One of the great, long-running debates in the NFL centers around the value of pass rushing versus the value of pass coverage. Though the general consensus was (and might still be) that elite pass rushers are a more valuable asset, Pro Football Focus made waves in 2019 when they released a study suggesting that actually, on a broad level, strong coverage is more important in the modern game.
Ryan Pace and the Bears have made their position on the debate plenty clear. While they do have their fair share of money tied up in the secondary (14% of their total cap), their preference for elite pass rushing is obvious; Khalil Mack's $141 million contract is the NFL's largest – in terms of total value – for a defensive player, and Robert Quinn's $70 million deal is the sixth-highest of all linebackers.
"It’s a hard position to find," Pace said on Monday. "You’ve usually got to draft it really high, or you’ve got to pay for it in free agency. It’s a really valued position. I think when you take the pass rush that we have – not just with the two outside linebackers but our interior pass rush too – and you couple that with guys who have ball skills in the secondary – so, our safeties, our corners, including the rookie, our nickel, all those guys have ball skills.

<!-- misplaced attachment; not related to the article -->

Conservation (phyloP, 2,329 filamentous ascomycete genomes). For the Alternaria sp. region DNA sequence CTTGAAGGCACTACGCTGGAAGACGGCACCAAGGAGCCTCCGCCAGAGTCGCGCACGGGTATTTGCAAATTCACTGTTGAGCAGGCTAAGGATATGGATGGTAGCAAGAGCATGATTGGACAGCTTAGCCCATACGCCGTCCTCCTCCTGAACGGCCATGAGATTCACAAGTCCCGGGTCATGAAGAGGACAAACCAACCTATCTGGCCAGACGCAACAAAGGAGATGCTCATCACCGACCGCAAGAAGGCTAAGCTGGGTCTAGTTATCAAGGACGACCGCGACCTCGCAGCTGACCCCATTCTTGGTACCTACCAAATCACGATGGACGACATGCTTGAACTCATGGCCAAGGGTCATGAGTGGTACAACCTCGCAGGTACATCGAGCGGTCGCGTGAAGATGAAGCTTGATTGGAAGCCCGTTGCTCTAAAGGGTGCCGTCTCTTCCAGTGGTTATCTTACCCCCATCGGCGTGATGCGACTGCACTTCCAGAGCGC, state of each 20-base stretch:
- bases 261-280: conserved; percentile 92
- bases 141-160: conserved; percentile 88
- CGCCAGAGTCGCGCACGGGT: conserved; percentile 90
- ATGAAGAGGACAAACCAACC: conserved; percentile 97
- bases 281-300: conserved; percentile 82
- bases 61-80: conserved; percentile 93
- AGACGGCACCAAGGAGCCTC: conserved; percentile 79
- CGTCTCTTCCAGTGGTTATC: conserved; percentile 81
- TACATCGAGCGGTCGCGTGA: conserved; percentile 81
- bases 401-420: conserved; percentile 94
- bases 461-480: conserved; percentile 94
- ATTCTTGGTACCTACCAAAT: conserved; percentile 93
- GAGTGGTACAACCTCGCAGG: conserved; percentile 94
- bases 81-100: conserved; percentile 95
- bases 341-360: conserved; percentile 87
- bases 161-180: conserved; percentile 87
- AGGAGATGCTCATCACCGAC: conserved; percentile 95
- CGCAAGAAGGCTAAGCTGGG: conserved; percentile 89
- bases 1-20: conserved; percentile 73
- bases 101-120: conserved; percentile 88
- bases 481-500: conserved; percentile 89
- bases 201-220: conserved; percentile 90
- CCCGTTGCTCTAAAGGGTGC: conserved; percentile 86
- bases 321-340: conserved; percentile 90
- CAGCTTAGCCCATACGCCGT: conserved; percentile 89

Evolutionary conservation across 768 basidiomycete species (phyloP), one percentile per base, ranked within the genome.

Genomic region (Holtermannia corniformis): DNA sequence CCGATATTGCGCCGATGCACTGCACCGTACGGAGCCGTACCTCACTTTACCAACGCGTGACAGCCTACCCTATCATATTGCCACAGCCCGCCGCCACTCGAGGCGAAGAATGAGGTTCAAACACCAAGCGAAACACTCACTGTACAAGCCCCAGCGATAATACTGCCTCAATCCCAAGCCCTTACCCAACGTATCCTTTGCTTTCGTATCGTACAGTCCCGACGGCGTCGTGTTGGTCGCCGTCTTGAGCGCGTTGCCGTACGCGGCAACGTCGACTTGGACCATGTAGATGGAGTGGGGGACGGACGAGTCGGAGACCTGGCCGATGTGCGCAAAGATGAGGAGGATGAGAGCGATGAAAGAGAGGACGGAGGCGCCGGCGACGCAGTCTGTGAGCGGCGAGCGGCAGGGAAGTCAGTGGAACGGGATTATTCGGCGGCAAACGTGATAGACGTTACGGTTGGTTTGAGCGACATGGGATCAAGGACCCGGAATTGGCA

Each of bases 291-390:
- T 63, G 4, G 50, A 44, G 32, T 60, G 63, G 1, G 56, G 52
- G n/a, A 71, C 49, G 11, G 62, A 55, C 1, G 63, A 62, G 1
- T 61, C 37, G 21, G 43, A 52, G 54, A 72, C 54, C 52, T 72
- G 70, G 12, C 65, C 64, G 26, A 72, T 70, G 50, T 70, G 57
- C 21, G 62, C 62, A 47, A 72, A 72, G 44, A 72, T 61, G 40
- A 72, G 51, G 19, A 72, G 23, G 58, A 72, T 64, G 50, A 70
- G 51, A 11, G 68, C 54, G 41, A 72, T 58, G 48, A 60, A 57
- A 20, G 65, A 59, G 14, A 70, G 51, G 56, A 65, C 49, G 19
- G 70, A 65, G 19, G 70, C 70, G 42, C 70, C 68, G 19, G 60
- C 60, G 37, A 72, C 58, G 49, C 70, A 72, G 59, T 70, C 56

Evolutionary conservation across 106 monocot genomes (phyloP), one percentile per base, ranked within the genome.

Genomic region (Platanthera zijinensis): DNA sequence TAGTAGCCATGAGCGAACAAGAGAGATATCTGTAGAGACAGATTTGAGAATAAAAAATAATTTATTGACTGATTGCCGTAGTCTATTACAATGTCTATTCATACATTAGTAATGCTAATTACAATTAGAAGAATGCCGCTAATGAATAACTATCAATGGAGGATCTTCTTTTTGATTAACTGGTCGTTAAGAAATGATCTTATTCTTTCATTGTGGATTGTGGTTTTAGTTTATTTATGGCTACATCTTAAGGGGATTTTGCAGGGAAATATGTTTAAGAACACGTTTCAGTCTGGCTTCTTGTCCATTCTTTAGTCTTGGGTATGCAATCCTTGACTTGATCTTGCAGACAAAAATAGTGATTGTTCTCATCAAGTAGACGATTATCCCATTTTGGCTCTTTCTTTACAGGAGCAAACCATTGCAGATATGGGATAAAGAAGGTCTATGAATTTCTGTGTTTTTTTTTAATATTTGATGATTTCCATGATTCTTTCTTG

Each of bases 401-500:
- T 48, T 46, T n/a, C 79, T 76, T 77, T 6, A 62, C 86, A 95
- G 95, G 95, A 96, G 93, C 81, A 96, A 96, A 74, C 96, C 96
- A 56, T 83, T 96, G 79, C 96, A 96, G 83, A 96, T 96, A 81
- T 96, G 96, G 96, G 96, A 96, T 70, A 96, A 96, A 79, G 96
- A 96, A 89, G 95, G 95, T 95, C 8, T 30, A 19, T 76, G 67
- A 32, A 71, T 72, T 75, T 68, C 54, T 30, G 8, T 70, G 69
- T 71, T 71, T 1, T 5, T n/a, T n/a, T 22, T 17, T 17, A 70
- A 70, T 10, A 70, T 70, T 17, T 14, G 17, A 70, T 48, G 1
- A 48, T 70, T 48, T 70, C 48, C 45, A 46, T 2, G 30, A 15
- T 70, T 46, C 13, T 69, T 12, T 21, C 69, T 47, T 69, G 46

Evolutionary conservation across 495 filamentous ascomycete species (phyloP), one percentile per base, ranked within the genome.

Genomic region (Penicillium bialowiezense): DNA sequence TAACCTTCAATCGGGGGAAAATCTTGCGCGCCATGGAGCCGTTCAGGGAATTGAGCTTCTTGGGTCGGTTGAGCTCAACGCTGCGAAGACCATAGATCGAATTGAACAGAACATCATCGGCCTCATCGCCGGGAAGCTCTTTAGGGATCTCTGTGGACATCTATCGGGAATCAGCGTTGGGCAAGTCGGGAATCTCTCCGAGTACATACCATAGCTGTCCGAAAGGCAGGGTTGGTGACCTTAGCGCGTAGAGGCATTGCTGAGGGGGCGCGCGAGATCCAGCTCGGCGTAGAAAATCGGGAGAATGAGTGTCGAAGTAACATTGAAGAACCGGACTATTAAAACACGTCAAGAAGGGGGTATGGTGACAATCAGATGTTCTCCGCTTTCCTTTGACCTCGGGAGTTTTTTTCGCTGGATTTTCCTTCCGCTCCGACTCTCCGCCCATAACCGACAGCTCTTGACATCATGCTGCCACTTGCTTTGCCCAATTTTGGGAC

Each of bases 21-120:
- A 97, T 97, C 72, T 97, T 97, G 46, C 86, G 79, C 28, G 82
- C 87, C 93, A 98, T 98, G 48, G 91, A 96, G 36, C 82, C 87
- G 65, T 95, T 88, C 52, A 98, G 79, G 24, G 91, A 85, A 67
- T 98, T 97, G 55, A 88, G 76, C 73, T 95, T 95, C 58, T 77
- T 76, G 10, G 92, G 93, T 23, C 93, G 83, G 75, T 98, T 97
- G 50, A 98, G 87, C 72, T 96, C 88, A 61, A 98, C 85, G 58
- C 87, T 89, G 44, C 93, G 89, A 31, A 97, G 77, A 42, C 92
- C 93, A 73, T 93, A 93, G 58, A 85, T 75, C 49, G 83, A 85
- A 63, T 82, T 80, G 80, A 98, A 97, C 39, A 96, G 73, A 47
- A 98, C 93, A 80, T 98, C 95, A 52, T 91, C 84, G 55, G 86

Over 17% of the Bears' cap is tied to edge rushing, with Mack's deal taking up over 12% on its own. Add another 10% of cap space for the defensive line, and it's easy to see the strategy that has Pace spending more on that side of the ball than all but six other NFL teams (DEN, PIT, BAL, MIN, LAC, MIA).
"It all starts with affecting the quarterback," he added. "Hitting the quarterback, getting after the quarterback, affecting his timing. It makes your whole defense better. It’s a passing league. I think if you hit the quarterback, your corners are better, your safeties are better, and it’s just such a valued position. It’s a hard position to find."
It's a strategy that dates back to Pace's time with Sean Payton and the New Orleans Saints. When scouting players, Payton used to ask 'what's the risk of throwing at this corner,' implying that throwing at DBs without ball skills was a relatively safe approach. The outcomes – completion, incompletion, or pass interference – generally still favor the offense.
"If you’re hitting the quarterback, those balls are going to get thrown up," he said. "... we’ve loaded up the secondary with guys who have ball skills, and with a defense that can generate that kind of pass rush, that can equate to a lot of turnovers."